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Volume 12: Pages 340-345, 1999
The Speed of Gravity
G. D. Ransford
P.O. Box 91, Cornwall, Ontario, Canada, K6H 5R9
Newtonian dynamics, as applied with great success to the solar system, assumes the instantaneous transmission of gravity, although science would now generally assume travel at the speed of light, c (and finds supraluminal speeds in space unpalatable). Laplace, based on the Moon's motion, first set about estimating the speed of gravity and proposed as his best estimate of the lower bound of this speed some 100 000 000c (c being underestimated, though, at the time). Eddington and a present‐day writer have returned to the subject, but no unflawed estimates based on modern observations, preferably of the Earth's orbit rather than of the Moon's (the latter being difficult to handle and indeed a stumbling block for Laplace), have been forthcoming. The present paper, based on an estimate of the drift of the sidereal year, subject, it is true, to a residual uncertainty but bolstered by other recent data, supports what, for Laplace, was an inspired guess: Making due allowance for relativity and solar mass loss, it proposes as a lower bound a speed of some 200 000 000c for gravity propagation in space.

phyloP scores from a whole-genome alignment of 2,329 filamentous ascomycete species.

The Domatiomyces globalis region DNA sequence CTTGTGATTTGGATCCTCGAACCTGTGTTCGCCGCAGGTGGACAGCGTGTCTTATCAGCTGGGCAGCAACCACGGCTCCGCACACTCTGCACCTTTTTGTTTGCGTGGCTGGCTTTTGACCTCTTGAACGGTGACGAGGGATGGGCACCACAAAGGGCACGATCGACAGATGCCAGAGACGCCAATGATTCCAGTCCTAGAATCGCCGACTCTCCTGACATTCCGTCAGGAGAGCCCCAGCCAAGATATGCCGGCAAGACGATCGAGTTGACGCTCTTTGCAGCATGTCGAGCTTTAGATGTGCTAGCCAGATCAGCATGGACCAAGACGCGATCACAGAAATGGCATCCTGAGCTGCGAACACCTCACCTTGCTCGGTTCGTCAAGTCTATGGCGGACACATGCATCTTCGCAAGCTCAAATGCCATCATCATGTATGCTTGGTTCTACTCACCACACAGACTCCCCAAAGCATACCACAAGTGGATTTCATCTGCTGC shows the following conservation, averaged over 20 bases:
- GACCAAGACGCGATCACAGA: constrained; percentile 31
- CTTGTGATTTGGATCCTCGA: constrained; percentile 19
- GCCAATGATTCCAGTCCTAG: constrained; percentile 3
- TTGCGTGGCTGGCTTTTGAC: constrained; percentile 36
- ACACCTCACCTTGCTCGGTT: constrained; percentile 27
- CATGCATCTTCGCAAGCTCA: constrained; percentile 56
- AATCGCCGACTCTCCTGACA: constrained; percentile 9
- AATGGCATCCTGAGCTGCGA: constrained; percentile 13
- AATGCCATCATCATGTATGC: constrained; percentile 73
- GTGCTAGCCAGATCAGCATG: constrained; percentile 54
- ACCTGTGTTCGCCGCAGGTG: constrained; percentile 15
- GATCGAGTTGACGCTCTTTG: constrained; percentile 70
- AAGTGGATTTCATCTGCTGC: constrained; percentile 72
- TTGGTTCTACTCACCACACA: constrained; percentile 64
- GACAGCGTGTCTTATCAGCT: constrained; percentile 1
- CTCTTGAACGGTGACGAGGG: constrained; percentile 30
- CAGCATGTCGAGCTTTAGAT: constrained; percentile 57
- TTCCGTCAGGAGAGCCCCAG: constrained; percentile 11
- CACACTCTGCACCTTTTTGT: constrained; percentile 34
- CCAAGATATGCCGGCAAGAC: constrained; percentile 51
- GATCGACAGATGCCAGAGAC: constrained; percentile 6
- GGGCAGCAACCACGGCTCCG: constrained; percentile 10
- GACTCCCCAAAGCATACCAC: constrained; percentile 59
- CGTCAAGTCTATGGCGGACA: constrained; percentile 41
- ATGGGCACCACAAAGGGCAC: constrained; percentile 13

Keywords: gravity, speed of gravity, Laplace, gravity treated by Laplace, aberration of gravity
Received: February 11, 1999; Published online: December 15, 2008